The Guide states that news organizations need to be careful of their collaborations with for-profit businesses/organizations. This kind of collaboration will not disqualify them under Section 501 (c)(3) but the “IRS will deny an exemption where it cannot distinguish between the operations of a non-profit and a related for-profit,” according to the Guide.

News organizations filing for this tax-exempt status also have to be aware of the limitations that tax-exempt organizations have to participate in political activity according to the IRS. This means that the organization may not devote “substantial part” of its activities to influence legislation and cannot support or oppose candidates for public office. An organization will also be disqualified if it is deemed an “action organization” if it engages in propaganda, lobbying or political campaigns.

There are two exceptions to the limitation of lobbying activity according to the Guide that is if the organization engages in non-partisan analysis and insubstantial lobbying activity. Specifically as it relates to news organizations, “journalism outlets acting as non-partisan watchdogs or commentators on political issues will not be classed as action organizations because of that activity,” according to Hermes.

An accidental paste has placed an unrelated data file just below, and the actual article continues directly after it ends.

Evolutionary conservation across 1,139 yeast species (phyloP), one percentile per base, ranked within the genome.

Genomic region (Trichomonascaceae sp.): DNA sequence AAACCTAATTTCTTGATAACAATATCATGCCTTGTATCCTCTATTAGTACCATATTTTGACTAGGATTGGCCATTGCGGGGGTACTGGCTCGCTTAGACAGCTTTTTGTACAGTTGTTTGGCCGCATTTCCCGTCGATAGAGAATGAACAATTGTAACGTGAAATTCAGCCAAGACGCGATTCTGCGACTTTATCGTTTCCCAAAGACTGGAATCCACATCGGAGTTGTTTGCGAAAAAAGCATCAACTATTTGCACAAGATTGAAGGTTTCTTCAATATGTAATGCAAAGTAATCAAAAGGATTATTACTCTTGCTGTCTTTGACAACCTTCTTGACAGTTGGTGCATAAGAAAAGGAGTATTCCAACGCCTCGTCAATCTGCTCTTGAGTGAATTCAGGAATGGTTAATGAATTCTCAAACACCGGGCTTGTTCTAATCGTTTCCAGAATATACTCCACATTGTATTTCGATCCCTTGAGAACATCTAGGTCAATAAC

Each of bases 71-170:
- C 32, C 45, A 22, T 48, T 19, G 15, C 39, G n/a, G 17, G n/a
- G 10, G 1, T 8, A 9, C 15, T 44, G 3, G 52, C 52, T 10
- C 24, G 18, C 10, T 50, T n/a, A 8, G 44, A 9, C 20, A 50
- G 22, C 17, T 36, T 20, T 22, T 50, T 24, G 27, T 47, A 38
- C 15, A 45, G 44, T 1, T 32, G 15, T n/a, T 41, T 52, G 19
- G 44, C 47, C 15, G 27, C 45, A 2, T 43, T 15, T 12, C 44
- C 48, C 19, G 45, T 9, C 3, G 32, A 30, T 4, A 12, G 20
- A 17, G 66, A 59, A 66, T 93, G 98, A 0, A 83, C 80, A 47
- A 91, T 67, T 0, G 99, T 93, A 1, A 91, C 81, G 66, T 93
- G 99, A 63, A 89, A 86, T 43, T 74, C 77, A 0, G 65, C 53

These are just a few of the highlights from the Guide that provide clarity to the complexities when applying for the tax-exempt status with the IRS.

The Guide also provides a reference chart in the appendix that details the standards for eligibility of journalism non-profits for federal tax exemption.

News start-ups and journalism organizations that are seeking to apply for 501(c)(3) status should read this Guide to be informed about the decision-making process the IRS uses. The Guide addresses many of the potential issues and complications that other news organizations have experienced when applying for this kind of status.

As Hermes mentions in the Guide, “it is important to understand that Section 501(c)(3) contains no tax exemptions that are specifically intended to benefit journalism organizations.”

News organizations seeking to apply for this tax-exempt status should make sure to be knowledgeable about the existing standards of the IRS in order to find out how and if this status will fit the news organization’s mission and goals.